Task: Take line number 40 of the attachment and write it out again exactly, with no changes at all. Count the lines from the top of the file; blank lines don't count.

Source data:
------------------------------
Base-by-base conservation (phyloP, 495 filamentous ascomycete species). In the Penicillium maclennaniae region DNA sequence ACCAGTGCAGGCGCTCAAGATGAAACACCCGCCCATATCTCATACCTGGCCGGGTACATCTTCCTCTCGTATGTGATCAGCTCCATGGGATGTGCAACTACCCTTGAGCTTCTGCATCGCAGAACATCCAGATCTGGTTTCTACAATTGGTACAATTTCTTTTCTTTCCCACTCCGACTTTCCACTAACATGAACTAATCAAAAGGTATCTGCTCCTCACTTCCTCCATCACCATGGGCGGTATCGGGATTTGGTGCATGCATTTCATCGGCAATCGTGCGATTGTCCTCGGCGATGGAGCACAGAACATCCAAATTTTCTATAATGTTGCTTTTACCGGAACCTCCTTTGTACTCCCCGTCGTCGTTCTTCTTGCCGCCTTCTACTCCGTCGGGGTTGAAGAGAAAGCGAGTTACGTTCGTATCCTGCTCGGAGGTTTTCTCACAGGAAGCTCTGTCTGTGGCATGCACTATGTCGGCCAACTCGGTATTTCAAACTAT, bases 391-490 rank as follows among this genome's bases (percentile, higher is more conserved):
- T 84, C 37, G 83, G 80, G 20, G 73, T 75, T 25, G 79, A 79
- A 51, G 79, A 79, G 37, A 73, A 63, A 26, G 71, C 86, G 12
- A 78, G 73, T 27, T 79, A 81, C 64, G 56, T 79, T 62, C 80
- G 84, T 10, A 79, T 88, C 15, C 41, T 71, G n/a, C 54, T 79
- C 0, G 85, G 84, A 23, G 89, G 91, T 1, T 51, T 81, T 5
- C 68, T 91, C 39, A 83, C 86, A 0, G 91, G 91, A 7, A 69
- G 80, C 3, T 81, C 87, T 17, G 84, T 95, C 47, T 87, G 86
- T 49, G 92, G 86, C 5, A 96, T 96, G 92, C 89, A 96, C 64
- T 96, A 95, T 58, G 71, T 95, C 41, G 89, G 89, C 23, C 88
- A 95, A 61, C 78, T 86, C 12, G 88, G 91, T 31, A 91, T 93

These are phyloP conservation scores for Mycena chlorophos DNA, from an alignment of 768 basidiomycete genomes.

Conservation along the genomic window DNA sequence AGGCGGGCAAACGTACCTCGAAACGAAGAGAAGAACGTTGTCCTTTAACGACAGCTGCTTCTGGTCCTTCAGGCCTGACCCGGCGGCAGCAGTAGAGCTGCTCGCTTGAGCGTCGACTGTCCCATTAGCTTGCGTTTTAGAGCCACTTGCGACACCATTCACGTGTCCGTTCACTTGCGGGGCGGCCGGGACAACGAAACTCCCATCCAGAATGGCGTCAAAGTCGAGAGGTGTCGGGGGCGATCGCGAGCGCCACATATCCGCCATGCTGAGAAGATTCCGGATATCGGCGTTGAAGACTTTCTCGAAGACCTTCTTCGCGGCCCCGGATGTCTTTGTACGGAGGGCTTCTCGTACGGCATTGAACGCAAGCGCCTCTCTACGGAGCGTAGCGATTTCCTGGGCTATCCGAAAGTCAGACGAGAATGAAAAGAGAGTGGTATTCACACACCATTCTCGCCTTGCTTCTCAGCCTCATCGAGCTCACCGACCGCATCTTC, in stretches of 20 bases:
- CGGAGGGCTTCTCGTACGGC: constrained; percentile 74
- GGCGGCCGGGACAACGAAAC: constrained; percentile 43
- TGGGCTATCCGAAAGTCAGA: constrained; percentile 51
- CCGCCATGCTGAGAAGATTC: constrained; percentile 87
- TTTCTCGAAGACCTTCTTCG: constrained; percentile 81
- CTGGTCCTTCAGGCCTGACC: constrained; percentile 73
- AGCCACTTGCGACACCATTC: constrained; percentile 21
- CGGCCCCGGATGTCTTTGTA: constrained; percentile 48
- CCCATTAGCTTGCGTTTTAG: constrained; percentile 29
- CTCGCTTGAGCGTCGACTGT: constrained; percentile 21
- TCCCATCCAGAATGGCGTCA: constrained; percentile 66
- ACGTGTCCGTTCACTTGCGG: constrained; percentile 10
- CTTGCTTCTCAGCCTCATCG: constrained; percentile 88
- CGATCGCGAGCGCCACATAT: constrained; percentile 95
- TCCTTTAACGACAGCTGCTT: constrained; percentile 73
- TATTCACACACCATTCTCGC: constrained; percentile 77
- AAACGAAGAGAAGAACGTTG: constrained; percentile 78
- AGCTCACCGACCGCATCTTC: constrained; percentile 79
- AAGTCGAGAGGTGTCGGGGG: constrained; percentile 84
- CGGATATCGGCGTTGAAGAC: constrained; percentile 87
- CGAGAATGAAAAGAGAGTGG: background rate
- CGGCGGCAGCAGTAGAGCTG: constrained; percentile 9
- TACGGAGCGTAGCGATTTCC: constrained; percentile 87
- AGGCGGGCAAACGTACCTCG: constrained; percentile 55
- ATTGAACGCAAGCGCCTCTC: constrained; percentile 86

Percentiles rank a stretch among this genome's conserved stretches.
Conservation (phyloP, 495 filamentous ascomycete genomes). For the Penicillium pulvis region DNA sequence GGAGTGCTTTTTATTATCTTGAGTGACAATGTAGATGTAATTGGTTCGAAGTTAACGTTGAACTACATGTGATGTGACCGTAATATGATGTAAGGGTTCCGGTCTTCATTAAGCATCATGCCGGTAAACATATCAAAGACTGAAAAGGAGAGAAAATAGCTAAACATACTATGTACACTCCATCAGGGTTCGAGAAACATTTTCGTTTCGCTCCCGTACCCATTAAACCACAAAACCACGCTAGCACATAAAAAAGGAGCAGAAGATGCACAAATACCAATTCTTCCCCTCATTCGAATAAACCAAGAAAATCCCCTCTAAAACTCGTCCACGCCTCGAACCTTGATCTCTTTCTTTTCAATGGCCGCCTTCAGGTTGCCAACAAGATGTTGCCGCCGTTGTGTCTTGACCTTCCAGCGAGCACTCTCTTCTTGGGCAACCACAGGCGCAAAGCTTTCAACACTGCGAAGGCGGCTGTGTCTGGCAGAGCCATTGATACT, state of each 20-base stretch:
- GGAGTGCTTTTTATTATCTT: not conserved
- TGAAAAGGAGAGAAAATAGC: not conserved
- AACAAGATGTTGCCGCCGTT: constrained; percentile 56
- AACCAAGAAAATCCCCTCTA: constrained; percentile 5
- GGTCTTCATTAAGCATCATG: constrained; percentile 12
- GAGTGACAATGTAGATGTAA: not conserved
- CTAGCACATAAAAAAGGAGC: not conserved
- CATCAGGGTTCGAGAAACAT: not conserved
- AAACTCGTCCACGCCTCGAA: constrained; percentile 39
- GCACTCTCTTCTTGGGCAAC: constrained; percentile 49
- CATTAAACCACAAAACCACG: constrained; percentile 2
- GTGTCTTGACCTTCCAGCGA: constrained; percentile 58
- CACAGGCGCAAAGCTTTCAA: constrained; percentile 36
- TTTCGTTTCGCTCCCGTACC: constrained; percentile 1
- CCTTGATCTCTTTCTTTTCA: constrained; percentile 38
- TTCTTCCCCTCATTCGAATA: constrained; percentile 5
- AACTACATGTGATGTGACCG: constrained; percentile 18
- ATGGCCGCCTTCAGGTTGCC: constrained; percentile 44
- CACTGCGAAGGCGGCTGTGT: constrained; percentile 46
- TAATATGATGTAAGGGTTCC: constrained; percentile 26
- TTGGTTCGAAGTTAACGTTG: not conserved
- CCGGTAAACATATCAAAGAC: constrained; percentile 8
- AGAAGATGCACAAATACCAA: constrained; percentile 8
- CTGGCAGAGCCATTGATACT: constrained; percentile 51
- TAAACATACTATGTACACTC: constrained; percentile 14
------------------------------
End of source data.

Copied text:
Conservation (phyloP, 495 filamentous ascomycete genomes). For the Penicillium pulvis region DNA sequence GGAGTGCTTTTTATTATCTTGAGTGACAATGTAGATGTAATTGGTTCGAAGTTAACGTTGAACTACATGTGATGTGACCGTAATATGATGTAAGGGTTCCGGTCTTCATTAAGCATCATGCCGGTAAACATATCAAAGACTGAAAAGGAGAGAAAATAGCTAAACATACTATGTACACTCCATCAGGGTTCGAGAAACATTTTCGTTTCGCTCCCGTACCCATTAAACCACAAAACCACGCTAGCACATAAAAAAGGAGCAGAAGATGCACAAATACCAATTCTTCCCCTCATTCGAATAAACCAAGAAAATCCCCTCTAAAACTCGTCCACGCCTCGAACCTTGATCTCTTTCTTTTCAATGGCCGCCTTCAGGTTGCCAACAAGATGTTGCCGCCGTTGTGTCTTGACCTTCCAGCGAGCACTCTCTTCTTGGGCAACCACAGGCGCAAAGCTTTCAACACTGCGAAGGCGGCTGTGTCTGGCAGAGCCATTGATACT, state of each 20-base stretch: